“Confrontational by nature, Richard Henry possessed a fiery, rebellious spirit. These same qualities brought him fame as a leading patriot of the day and incited the wrath of his enemies. At one point, he was ‘outlawed’ by a proclamation of English Governor Dunmore.
“As a member of Virginia’s House of Burgesses, Richard Henry’s first bill boldly proposed ‘to lay so heavy a duty on the importation of slaves as to put an end to that iniquitous and disgraceful traffic within the colony of Virginia.’ Africans, he wrote, were ‘equally entitled to liberty and freedom by the great law of nature.’ Such words, coming as they did in 1759, have been called ‘the most extreme anti-slavery statements made before the nineteenth century.'”
According to Colonial Williamsburg Foundation, “Lee remained involved in politics. He was appointed delegate to the Continental Congress in 1775, and was one of the signers of the Declaration of Independence in 1776. He served next in the Virginia House of Delegates in 1777, 1780, and 1785.
“When the Constitution was laid before Congress, Lee led the opposition to it. His chief concern was that the Convention, called only to amend the Articles of Confederation, had exceeded its powers.
“He worried also that the Constitution lacked a bill of rights; that it was a consolidated, rather than a federal, government and therefore opened the way to despotism; and that the lower house was not sufficiently democratic. He insisted upon amendments before adoption. His arguments were set forth in a series of ‘Letters of the Federal Farmer’ which became a textbook for the opposition.” (Colonial Williamsburg Foundation)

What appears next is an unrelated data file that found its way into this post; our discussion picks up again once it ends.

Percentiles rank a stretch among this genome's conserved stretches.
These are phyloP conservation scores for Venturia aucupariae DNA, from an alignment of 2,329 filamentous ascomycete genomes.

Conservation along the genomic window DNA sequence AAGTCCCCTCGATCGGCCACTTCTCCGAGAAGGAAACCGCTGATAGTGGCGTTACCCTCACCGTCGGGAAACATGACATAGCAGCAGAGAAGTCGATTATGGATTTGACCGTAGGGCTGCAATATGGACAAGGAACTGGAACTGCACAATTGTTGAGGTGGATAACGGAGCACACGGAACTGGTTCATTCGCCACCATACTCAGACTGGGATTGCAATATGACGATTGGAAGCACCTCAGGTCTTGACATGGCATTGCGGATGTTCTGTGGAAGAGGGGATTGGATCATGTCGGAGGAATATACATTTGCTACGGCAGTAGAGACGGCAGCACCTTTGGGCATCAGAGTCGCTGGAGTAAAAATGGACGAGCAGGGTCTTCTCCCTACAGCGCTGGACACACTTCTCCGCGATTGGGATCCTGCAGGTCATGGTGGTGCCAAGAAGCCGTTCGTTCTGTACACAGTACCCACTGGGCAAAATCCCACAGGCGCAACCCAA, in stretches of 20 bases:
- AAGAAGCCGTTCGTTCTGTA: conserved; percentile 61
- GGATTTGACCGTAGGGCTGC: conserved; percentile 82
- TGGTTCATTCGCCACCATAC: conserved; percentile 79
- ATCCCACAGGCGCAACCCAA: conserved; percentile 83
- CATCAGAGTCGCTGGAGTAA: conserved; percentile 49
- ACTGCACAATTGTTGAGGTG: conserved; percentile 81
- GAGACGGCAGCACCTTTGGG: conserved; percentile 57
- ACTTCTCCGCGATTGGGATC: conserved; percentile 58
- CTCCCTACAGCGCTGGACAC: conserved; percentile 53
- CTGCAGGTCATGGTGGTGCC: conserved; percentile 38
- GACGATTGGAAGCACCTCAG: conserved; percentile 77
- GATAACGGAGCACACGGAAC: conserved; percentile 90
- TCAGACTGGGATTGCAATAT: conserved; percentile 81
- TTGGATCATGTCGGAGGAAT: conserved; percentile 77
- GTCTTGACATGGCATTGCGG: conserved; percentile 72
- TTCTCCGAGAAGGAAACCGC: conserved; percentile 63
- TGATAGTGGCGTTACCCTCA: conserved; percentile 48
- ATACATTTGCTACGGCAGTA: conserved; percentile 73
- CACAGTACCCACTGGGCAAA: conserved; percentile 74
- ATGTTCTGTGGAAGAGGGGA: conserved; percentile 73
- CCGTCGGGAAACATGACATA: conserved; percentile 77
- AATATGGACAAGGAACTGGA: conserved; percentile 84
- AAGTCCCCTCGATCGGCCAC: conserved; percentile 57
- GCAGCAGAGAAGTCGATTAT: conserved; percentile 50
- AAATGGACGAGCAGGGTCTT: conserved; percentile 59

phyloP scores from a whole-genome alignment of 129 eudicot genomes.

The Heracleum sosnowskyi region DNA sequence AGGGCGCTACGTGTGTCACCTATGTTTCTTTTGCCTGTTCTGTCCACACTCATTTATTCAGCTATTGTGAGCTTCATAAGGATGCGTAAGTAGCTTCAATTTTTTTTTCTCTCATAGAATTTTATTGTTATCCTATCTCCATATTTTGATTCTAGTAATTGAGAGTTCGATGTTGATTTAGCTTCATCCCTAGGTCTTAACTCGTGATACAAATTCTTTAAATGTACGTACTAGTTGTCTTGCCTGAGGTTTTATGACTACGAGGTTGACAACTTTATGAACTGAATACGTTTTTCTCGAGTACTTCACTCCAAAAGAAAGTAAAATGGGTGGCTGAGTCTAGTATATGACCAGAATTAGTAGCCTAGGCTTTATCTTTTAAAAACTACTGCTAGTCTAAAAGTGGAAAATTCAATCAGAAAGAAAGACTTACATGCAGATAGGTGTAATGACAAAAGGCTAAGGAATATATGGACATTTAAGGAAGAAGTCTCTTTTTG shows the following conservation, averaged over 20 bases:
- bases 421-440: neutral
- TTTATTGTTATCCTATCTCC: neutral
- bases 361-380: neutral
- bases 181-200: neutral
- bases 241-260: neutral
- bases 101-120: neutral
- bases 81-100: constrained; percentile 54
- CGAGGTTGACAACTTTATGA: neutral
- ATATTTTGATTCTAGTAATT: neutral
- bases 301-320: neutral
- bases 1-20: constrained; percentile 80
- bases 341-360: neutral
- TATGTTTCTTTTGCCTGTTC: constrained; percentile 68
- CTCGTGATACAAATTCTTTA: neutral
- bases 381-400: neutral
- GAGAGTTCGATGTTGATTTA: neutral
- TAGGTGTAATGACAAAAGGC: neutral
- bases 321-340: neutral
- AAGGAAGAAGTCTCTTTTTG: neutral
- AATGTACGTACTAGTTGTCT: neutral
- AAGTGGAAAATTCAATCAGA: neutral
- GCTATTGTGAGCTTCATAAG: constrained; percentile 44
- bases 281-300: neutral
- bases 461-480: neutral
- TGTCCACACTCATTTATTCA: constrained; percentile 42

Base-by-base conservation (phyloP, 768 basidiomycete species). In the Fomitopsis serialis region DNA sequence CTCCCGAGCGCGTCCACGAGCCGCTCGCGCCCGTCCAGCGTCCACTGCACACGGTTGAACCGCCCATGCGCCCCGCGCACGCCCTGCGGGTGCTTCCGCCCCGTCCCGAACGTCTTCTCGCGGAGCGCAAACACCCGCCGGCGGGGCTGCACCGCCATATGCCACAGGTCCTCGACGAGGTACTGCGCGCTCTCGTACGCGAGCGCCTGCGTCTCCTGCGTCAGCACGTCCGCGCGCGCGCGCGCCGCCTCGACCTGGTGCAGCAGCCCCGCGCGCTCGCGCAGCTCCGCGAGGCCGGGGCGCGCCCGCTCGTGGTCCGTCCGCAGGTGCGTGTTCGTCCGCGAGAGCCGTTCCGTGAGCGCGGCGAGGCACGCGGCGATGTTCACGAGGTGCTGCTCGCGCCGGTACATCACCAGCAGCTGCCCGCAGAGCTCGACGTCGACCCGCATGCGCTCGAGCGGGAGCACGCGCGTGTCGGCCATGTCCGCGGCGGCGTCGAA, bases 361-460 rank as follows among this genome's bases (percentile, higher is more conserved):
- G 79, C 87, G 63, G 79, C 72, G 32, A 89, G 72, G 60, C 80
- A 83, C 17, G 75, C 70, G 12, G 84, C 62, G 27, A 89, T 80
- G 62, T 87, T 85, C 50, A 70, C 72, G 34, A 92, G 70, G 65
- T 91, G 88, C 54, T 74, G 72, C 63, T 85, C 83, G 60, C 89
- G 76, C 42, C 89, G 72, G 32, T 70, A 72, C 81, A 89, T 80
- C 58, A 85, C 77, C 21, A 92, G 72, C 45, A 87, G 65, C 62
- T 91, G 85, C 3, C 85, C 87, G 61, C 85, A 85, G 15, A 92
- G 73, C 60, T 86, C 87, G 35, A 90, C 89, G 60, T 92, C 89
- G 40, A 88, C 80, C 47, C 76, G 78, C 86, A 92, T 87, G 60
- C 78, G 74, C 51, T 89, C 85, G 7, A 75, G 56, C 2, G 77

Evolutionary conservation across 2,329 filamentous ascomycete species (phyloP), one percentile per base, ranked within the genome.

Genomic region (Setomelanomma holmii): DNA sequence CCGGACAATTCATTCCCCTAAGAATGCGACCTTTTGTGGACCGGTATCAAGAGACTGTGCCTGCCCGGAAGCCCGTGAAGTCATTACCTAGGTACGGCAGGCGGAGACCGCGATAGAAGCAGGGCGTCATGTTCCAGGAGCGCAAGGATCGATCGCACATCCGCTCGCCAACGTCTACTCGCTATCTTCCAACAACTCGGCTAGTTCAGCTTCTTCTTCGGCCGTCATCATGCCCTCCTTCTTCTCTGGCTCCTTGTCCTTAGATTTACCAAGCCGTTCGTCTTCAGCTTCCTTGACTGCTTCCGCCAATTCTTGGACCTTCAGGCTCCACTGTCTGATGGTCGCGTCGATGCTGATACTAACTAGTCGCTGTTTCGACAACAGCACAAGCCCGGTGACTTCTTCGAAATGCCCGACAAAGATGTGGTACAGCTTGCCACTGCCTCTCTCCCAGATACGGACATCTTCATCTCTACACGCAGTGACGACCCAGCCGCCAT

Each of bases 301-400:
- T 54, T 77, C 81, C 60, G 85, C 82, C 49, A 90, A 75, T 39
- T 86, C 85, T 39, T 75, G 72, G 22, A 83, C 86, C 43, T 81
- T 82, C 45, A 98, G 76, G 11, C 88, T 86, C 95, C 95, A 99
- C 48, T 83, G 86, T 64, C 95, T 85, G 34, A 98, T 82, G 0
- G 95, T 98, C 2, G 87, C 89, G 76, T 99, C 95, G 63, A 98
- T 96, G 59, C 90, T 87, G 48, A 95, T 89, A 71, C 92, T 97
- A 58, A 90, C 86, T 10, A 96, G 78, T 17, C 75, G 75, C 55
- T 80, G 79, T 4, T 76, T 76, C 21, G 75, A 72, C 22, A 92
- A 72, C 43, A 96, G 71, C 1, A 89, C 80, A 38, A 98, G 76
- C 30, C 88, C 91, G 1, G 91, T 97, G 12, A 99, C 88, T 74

“By 1774, the flames of the Revolution, so faithfully fanned by the Lees, ignited the reluctant southern colonies. The call for an inter-colonial congress was made, and Richard Henry was chosen as one of the seven-man Virginia delegation to the first Continental Congress in Philadelphia. Once there, he was able to bridge the gap between the vastly different worlds of New England and the South. At the house of his sister, Alice Lee Shippen, he strengthened the bond with John and Samuel Adams and created a long-lasting friendship that transcended divisive regionalism and helped to unite the colonies as one nation.
“In the spring of 1776, Richard Henry, now joined by his brother Francis Lightfoot, took his seat in the second Continental Congress. Sensing what lay ahead, he wrote confidently to his brother William, ‘There never appeared more perfect unanimity among any sett of men, than among the delegates.’
“In three months as delegate, Richard Henry served on 18 different committees – none as important as his appointment to frame the Declaration of Rights of the Colonies, which led directly to the writing of the Declaration of Independence. On June 7, 1776, Richard Henry was accorded the well-deserved honor of introducing the bill before Congress:
…that these united Colonies are, and ought to be, free and independent States, that they are absolved from all allegiance from the British crown, and than all political connection between America and State of Great Britain is, and ought to be, totally dissolved…” (Stratford Hall)